Here at the World Complex I have been using gold x USDX (i.e., the gold price in US dollars per ounce multiplied by the US dollar index, divided by 100) as a proxy for the value of gold mined by companies not operating in the US. Assuming that their expenses are in some local currency, the cash flow of such companies can be improved either by a rising dollar (gold remaining constant) or a rising gold price. In fact, a rising dollar may be preferable, as when the gold price rises sharply, such companies are often hit with special “windfall taxes”–something I have yet to see when it is the dollar which rises (hopefully nobody gets any ideas about that).
There is a lot of excitement in the gold space in the past few weeks. As we saw over a year ago, there has been a breakout of the gold x USDX from a sizeable triangle.
The above chart lends itself to a couple of investment theses. One is that a lot of people seem to make a New Year’s resolution to buy a lot of gold, as there is a notable move in the index at the beginning of each of the last three years.
With all the excitement of the last few weeks, it is time to take a closer look. We are at an important point in at least three important respects. At present, gold x USDX is at 1203.79. The peak in the index hit during the move last year was 1229.93. I would submit that the present peak has to exceed last year’s level, or else it is just another lower high.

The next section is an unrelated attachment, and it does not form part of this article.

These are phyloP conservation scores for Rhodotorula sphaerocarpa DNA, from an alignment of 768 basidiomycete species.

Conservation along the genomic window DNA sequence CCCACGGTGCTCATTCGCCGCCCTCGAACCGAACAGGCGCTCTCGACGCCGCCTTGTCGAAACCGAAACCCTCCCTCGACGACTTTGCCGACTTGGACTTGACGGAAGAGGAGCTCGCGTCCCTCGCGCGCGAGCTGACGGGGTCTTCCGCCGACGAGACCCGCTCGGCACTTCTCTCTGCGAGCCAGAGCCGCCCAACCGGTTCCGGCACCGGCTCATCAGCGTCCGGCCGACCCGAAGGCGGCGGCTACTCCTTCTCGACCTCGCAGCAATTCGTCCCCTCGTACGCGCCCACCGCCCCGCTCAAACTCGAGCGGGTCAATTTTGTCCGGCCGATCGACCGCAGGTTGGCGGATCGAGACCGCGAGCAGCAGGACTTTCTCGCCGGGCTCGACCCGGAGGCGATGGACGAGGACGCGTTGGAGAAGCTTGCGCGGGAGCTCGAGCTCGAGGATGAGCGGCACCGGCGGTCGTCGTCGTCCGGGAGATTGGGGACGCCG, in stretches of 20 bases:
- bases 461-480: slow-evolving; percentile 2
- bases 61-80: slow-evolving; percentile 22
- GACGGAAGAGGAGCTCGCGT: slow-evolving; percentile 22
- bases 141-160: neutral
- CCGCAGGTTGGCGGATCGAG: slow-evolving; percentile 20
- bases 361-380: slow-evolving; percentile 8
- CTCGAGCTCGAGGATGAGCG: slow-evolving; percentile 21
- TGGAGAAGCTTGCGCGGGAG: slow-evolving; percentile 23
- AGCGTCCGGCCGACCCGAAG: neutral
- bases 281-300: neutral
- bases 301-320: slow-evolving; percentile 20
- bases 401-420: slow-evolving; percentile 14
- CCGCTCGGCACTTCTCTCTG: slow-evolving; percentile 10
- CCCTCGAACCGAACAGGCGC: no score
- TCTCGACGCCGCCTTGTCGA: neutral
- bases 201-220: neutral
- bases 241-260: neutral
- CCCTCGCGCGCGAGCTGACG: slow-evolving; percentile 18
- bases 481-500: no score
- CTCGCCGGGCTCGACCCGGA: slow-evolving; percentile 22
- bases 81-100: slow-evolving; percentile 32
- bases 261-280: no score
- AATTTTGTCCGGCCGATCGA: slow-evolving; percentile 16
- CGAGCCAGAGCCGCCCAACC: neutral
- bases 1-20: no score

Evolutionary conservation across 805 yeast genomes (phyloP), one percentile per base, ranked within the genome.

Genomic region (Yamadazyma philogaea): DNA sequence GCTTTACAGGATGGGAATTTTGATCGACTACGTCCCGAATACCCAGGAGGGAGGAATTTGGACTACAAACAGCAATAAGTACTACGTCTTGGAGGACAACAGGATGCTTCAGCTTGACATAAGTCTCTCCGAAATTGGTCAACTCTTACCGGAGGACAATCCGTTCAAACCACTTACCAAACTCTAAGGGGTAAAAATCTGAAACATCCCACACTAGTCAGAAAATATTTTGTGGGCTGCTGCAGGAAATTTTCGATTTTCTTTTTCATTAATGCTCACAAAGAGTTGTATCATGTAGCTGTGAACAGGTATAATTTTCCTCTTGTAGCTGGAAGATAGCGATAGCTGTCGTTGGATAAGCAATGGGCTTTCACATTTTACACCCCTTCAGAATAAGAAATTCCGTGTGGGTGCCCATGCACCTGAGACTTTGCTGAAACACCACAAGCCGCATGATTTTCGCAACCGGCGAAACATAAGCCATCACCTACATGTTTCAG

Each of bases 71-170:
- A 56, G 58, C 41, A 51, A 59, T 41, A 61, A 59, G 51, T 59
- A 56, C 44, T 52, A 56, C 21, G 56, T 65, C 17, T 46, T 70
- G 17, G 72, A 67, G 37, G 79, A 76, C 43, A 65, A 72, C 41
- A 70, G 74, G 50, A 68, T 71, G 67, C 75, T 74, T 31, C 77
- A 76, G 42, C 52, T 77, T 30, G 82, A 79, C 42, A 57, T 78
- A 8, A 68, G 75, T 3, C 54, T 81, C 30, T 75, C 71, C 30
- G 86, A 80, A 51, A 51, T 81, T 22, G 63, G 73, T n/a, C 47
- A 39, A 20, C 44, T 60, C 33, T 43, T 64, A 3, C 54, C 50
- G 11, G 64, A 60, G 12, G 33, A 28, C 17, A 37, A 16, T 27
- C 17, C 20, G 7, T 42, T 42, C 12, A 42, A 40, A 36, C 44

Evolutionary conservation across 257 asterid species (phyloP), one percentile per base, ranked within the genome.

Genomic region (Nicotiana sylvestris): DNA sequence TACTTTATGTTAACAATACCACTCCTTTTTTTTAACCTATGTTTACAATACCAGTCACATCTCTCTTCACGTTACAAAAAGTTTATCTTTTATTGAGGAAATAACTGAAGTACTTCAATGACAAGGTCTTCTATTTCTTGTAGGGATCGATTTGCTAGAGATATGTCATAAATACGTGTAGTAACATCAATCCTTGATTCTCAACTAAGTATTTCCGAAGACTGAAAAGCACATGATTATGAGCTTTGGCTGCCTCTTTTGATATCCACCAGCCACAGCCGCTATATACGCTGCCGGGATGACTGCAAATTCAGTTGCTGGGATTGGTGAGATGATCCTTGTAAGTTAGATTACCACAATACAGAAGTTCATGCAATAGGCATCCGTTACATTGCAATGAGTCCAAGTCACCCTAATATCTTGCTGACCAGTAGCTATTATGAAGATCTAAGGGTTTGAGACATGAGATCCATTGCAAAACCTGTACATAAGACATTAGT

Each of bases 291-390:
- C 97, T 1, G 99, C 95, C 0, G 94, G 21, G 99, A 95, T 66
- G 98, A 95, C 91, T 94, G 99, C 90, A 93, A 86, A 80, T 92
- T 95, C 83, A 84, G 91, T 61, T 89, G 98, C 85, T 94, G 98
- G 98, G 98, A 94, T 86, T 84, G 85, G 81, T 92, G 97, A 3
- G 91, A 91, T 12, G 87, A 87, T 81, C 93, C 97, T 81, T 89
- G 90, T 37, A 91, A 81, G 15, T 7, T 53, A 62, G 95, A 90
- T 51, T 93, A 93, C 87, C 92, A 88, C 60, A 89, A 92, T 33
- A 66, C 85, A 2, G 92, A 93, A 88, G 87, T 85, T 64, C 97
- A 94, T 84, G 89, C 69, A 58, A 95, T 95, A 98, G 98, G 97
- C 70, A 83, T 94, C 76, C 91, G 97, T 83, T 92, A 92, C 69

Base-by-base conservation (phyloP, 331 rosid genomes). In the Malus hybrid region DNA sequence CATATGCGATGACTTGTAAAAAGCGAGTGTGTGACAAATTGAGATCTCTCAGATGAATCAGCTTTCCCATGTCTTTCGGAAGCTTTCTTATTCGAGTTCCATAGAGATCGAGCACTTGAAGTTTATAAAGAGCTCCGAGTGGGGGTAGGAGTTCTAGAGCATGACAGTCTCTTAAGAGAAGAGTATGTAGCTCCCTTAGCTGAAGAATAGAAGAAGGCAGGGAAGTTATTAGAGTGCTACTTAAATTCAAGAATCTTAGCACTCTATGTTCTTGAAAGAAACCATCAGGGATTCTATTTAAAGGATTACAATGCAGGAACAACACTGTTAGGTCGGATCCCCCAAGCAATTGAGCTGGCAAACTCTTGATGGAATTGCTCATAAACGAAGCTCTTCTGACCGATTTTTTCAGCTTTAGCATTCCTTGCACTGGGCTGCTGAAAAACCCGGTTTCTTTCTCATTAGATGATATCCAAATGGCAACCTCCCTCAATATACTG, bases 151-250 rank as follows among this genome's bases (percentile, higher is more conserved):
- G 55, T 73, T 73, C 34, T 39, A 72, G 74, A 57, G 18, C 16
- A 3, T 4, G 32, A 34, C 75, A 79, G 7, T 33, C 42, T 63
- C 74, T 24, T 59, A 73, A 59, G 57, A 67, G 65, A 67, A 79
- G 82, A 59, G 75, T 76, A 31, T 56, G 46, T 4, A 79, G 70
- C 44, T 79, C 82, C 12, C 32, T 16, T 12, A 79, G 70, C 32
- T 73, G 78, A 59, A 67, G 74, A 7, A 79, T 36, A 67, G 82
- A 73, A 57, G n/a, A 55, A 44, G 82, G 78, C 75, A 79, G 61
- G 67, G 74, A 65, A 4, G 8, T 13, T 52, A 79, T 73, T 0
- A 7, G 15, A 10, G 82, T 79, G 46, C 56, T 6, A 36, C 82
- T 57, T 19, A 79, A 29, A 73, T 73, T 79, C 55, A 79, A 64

Here is a comparison of the performance of gold vs copper over the past six years (both are multiplied by USDX, gold is US$ per oz, copper in US$ per pound). The way this is plotted, wherever the two curves intersect, the gold-copper ratio is 400. Right now, gold is about 600x the price of copper. Historically, a ratio this high is uncommon–we last saw it briefly in 2009.
Ordinarily, I would say the above chart is a little scary for gold bugs, as it would seem to predict a drop in the price of gold (or a rise in copper, which seems a little unlikely in this economy). Your expectations will vary depending on your overall investment thesis. If deflationary forces grow stronger, this ratio could very well rise further, just as we are seeing in the gold-silver ratio. While Americans don’t seem to think of gold as money, it looks as though someone does. If your hypothesis is that central banks are going to pull out all the stops to fight deflation, your future predictions depend on whether you believe they will be successful.
It’s been awhile since I posted one of these. The idea here is that the gold price behaves as do many other complex systems in nature–it spends long periods of time in certain areas of equilibrium, punctuated by rapid moves to some other area of equilibrium. There are three areas of relative equilibrium in the above figure. The gold x USDX index has been confined to the middle equilibrium since mid-2013, except for the hopeful little pop last year. Sadly, it didn’t reach escape velocity, and fell back into the middle equilibrium.
Our current situation bears very close watching. Once again, we are at a possible breakout point. If we are to see a significant move in gold, we need to see a move towards the upper equilibrium. If the US dollar were to remain strong during such a move, this would suggest a gold price approaching $1400. The next eight weeks or so should tell the tale–either we will be well on the way to the next equilibrium, or we will fall back to the present one.
Courtesy: The World Complex via Zerohedge
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